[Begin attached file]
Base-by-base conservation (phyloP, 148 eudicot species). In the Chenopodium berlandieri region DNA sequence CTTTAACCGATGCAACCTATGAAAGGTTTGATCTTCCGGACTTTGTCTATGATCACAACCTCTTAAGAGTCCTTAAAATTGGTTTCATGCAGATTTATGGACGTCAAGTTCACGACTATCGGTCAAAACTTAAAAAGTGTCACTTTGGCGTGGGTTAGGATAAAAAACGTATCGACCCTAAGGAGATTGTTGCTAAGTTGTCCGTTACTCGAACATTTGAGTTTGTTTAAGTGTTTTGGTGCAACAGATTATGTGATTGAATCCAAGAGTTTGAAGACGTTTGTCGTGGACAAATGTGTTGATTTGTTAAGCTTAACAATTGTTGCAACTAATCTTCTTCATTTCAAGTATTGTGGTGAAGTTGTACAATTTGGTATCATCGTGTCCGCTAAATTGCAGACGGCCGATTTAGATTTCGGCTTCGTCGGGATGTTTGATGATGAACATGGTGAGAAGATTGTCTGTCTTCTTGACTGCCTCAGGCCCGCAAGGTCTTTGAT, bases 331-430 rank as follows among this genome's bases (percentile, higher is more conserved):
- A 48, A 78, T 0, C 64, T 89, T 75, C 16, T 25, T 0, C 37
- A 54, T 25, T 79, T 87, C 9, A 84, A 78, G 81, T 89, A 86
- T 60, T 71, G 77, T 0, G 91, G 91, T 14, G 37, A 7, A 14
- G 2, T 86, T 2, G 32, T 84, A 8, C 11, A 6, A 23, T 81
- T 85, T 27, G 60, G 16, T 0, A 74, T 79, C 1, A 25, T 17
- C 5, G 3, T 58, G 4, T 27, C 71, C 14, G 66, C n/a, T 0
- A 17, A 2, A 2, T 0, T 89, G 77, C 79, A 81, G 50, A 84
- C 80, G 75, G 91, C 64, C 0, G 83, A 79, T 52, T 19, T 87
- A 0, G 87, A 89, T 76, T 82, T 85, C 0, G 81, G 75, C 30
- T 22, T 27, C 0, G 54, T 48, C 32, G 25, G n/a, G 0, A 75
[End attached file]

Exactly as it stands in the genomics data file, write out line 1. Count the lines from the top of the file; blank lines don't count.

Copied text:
Base-by-base conservation (phyloP, 148 eudicot species). In the Chenopodium berlandieri region DNA sequence CTTTAACCGATGCAACCTATGAAAGGTTTGATCTTCCGGACTTTGTCTATGATCACAACCTCTTAAGAGTCCTTAAAATTGGTTTCATGCAGATTTATGGACGTCAAGTTCACGACTATCGGTCAAAACTTAAAAAGTGTCACTTTGGCGTGGGTTAGGATAAAAAACGTATCGACCCTAAGGAGATTGTTGCTAAGTTGTCCGTTACTCGAACATTTGAGTTTGTTTAAGTGTTTTGGTGCAACAGATTATGTGATTGAATCCAAGAGTTTGAAGACGTTTGTCGTGGACAAATGTGTTGATTTGTTAAGCTTAACAATTGTTGCAACTAATCTTCTTCATTTCAAGTATTGTGGTGAAGTTGTACAATTTGGTATCATCGTGTCCGCTAAATTGCAGACGGCCGATTTAGATTTCGGCTTCGTCGGGATGTTTGATGATGAACATGGTGAGAAGATTGTCTGTCTTCTTGACTGCCTCAGGCCCGCAAGGTCTTTGAT, bases 331-430 rank as follows among this genome's bases (percentile, higher is more conserved):